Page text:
many advantages as the complete isolation of the voter in preparing and casting his ballot. . . . The details of the system may require much care in their preparation, but the plan of furnishing the voter with his ticket and his perfect isolation while preparing it give more promise of preventing the growing evil of corruption and intimidation at the polls than any other which has been brought to my attention. I again recommend that violation of the election laws be made a cause of challenge. . . I also recommend that the law with reference to what shall be considered as intimidation or corrupt practices shall be made more clear by defining more fully what acts shall constitute such offenses. ... The election laws in England, once notorious for corruption, have through the operation of law been made free from that vice. They are subject to the review of the judges, whose determination settles the question, a system which cannot be adopted here as to our legislative bodies, as each is by the constitution made the sole judge of the election of its own members ; but the other system which has been adopted and tried successfully in Australia and certain parts of this country can with proper care as to its details, be constitutionally put into operation.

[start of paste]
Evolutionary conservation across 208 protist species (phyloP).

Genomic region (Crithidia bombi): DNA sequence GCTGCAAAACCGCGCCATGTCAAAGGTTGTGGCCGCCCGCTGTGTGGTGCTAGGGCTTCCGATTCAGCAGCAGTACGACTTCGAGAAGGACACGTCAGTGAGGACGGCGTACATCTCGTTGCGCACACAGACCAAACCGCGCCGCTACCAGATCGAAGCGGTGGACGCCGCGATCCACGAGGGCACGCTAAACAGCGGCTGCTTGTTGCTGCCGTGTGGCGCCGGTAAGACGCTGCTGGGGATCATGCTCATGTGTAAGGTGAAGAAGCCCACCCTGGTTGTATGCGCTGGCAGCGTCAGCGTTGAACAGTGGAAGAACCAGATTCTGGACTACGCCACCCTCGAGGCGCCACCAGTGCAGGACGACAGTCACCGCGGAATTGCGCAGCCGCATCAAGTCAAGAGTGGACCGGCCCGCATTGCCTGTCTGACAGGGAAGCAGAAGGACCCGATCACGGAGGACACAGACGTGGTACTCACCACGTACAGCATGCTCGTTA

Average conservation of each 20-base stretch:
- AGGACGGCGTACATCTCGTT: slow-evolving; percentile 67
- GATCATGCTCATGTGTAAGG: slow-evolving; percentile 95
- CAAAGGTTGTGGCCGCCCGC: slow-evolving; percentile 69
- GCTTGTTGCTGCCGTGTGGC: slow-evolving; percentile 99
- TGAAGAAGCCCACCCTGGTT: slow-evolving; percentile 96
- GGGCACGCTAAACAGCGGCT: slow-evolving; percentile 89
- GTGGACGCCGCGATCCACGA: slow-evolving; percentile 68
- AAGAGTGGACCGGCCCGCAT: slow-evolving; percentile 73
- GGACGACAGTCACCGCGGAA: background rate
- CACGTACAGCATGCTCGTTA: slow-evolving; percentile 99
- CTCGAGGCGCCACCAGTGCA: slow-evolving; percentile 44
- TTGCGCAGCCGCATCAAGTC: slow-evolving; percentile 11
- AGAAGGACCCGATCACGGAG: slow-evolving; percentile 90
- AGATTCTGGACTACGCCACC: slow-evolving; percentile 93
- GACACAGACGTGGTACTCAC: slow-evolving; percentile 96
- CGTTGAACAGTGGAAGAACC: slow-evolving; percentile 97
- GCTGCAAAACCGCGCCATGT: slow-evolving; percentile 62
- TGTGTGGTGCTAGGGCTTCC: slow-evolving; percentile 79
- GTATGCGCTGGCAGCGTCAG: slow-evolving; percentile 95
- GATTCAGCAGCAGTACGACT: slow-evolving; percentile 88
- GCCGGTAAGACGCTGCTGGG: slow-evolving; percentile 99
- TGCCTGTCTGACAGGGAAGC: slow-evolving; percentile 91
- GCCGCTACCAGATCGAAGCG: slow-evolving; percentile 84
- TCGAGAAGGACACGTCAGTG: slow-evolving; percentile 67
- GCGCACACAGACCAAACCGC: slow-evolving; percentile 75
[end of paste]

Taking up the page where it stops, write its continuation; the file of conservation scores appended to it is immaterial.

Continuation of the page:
These words have no uncertain sound. The governor appears to be aiming at general results and spins no fine theories. It remains to be seen what effect his urgent appeal will have upon the New Jersey Legislature.